Special Topics in Design | Media Arts: Biotechnology and Design

Bio-designers use cells, DNA molecules, proteins, and living tissues to highlight ethical, social, and aesthetic issues that influence contemporary life. Introduction to how bio-design blurs distinctions between science and design through combination of design and scientific processes, creating wide public debate. Introduction to new sciences that influence food we eat, clothes we wear, and environment in which we reside. Students challenged to think outside the box, explore divergent and convergent thinking, and seek out knowledge and inspiration from ideas that drive nano- and bio-technology. Peer collaboration encouraged to develop speculative design projects that address issues covered.
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Please contact Prof. Victoria Vesna if you are interested in joining this class.


Week 1

After the Netflix episode we watched about bread in class on Wednesday and our conversation about GMOs that followed, I was really interested in learning more about the additives we put into our processed bread and the ramifications of having them in our food.

Forget your vessel, keep your weight

In the ARTSCI symposium the one main speaker that I really latched on to was Daijuin Yao. His way of interacting with his students and creating interactive performances really intrigued me. The mix of Chinese culture and performance art was very interesting to me. He blends the old Chinese culture of both visual and historical context and the modern practice of media arts to reignite interest in chinese culture for the younger generation as a means to preserve the culture he grew up with and admires.

Week 1

Entering this course with limited knowledge pertaining to the constant evolution of biotechnology, I was fascinated to begin learning about the origin and evolution of biomodification and food.  I spent the majority of last summer abroad in Berlin, but also traveled to Spain, Amsterdam, and the U.K. During this time I became cognizant of an interesting relationship between the food I consumed and my bodily response (both physically and mentally).

Week 1 Symposium

As a result of my parents both being collegiate athletes and health fanatics, I grew up eating nutritious meals and little to no fast food.  I have never drank soft-drinks or consumed microwavable meals. My mother cooked dinner almost every night with ‘natural, fresh’ ingredients.  This considered, neither my parents nor myself were aware of the importance of produce sourcing.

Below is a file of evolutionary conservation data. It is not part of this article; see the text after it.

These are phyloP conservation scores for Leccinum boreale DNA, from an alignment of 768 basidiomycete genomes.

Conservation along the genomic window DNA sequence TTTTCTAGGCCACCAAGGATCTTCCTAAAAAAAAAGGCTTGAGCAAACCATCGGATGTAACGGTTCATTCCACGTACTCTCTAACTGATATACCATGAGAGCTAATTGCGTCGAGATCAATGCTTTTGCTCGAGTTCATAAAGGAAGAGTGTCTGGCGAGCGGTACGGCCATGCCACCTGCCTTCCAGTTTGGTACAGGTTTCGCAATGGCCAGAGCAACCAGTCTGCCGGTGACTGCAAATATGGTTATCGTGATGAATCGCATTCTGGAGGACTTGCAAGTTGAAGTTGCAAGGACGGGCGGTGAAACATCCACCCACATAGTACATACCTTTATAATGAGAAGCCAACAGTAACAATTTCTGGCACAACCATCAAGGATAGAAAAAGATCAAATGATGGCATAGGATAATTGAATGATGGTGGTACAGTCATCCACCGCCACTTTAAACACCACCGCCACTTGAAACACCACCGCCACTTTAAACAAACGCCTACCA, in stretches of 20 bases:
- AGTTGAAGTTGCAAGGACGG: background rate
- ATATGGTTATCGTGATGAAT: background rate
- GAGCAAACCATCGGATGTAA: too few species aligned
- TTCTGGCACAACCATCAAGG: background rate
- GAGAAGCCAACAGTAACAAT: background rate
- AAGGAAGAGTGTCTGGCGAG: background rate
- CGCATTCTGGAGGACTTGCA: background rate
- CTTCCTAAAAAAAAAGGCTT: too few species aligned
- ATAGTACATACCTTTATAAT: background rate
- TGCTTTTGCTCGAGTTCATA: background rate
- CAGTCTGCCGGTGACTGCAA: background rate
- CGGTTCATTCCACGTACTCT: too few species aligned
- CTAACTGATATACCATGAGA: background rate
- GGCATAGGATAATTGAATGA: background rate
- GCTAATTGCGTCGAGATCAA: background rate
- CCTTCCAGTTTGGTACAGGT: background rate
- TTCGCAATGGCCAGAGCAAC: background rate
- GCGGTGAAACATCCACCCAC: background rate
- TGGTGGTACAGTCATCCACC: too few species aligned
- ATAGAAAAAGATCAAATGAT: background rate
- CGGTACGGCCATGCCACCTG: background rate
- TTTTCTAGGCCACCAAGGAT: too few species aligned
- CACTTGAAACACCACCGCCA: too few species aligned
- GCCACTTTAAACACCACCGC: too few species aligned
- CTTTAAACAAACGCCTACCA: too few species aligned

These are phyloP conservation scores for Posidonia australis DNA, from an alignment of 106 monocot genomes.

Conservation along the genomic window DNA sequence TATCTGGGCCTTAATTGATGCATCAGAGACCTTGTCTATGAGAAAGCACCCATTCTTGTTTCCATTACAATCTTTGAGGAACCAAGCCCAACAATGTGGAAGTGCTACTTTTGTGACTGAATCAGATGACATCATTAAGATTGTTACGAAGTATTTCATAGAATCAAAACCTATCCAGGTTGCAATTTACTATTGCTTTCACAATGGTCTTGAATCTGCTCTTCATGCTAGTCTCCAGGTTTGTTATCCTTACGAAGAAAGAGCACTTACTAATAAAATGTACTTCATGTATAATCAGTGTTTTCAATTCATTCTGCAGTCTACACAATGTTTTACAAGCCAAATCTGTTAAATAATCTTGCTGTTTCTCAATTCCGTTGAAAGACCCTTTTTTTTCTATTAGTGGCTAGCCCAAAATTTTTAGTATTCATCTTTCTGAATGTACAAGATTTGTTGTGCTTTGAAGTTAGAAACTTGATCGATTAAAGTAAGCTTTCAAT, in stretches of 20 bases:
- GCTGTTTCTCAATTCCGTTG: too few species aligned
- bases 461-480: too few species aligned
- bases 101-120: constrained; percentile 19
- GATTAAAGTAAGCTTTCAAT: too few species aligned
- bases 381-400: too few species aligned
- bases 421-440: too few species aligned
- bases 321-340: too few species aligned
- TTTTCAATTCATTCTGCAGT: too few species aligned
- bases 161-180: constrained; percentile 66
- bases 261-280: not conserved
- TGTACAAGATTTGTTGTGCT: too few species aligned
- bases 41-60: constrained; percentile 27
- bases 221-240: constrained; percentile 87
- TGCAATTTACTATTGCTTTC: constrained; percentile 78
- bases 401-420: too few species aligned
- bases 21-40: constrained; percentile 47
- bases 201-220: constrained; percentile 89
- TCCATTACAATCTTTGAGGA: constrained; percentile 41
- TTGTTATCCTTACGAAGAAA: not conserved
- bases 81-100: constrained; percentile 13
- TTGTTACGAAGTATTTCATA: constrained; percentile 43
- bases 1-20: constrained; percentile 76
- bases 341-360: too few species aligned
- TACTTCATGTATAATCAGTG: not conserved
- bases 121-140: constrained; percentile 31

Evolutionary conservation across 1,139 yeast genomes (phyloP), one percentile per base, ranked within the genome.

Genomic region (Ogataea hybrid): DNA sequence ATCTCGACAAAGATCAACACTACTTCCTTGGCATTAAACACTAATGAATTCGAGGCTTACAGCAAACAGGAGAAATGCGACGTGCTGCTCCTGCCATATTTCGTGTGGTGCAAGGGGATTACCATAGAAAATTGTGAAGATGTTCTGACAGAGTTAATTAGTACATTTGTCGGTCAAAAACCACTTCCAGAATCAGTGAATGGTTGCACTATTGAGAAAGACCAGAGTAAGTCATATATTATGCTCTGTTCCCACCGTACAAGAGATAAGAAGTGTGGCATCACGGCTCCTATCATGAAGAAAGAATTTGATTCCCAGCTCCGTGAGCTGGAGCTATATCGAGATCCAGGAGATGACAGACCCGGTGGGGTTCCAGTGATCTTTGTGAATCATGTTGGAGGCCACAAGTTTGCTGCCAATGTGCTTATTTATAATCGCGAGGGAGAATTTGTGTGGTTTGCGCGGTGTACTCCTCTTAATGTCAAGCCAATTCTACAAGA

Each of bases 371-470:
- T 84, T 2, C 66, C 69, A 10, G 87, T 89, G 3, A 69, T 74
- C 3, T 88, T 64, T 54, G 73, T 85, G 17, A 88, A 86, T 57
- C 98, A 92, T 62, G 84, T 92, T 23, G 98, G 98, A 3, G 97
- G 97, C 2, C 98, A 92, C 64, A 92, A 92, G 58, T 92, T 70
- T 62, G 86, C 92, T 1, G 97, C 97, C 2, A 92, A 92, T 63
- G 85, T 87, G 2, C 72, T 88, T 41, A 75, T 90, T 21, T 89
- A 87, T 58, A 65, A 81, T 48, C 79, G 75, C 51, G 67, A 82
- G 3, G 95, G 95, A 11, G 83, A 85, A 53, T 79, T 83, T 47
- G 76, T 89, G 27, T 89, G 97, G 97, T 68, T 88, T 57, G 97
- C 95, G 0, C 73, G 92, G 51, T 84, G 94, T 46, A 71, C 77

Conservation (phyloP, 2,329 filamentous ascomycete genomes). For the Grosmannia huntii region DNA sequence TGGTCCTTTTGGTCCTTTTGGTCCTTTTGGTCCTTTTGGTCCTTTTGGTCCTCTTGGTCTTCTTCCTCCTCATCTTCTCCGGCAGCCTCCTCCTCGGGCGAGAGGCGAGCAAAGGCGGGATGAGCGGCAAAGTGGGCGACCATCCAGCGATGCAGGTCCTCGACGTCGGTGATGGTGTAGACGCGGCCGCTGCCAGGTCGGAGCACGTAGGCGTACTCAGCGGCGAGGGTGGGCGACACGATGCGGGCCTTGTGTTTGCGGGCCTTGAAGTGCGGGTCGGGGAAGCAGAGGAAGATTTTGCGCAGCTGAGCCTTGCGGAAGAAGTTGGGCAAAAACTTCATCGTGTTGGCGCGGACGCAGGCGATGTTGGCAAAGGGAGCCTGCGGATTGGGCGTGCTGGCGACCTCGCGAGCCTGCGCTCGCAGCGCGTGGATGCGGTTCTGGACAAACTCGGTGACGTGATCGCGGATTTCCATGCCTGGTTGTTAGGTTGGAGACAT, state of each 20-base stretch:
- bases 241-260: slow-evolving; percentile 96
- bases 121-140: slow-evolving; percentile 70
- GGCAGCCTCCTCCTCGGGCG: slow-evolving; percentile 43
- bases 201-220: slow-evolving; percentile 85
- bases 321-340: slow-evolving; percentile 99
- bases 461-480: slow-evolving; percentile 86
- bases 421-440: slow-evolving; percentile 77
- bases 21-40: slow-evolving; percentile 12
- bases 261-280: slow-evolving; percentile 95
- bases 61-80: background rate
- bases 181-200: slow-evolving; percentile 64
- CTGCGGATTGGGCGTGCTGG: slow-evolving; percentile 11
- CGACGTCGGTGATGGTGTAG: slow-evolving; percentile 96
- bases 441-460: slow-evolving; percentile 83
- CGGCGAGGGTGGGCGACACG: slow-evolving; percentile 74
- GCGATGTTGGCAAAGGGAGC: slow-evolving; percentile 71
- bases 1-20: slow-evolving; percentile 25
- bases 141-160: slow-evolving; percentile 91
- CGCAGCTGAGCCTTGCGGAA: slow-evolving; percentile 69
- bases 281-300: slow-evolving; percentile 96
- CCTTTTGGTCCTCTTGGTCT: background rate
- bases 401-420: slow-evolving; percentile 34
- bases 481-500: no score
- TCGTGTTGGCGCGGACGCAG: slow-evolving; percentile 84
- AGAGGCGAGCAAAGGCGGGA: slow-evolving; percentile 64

ARTSCI: Symposium and Workshops

This week I attended Artsci Symposium on Thursday, Linda Weintraub’s “What Now” workshop on Friday as well as the Angewandte art opening on Saturday. As I am still unpacking much of the learnings I can justify and say that all three programs were enriching in their dynamic and format and it would require a much longer explanation to evaluate everything so I will try and summarize the few that had the most impact for myself.


Week 1 - Bread and Society

After watching the documentary Cooked in class last Wednesday, I couldn’t stop thinking about how interesting the interaction between food and civilizations is throughout social progresses. I had no idea how simple it could be to make bread out of only flour, water, and salt, despite most of the bread we presently consume contains more than 20 ingredients.

Week 1: Grain

Hi everyone! I am Ann Suzuki, a third-year undergraduate DESMA major currently working towards being a film minor. I still don’t really have a focus yet but here are a few types of designs I gravitate towards: entertainment design, set design, motion graphics, and stop motion. To be honest, I am entering this class as a complete novice - I am by no means an expert or even a slight bit knowledgeable about Nano and Biotech but I am curious to learn more.

Symposium Response: Arts Based Dementia Research

A speaker that really resonated with me at the “Arts based Research in Times of Climate and Social Change” Symposium at the California NanoSystems Institute was Cornelia Bast, who identifies as an arts based researcher and social designer. Bast spoke about her creative projects surrounding her research on dementia, but most importantly, how she was working to abolish the stigmatized perspectives we have on mental disorders.


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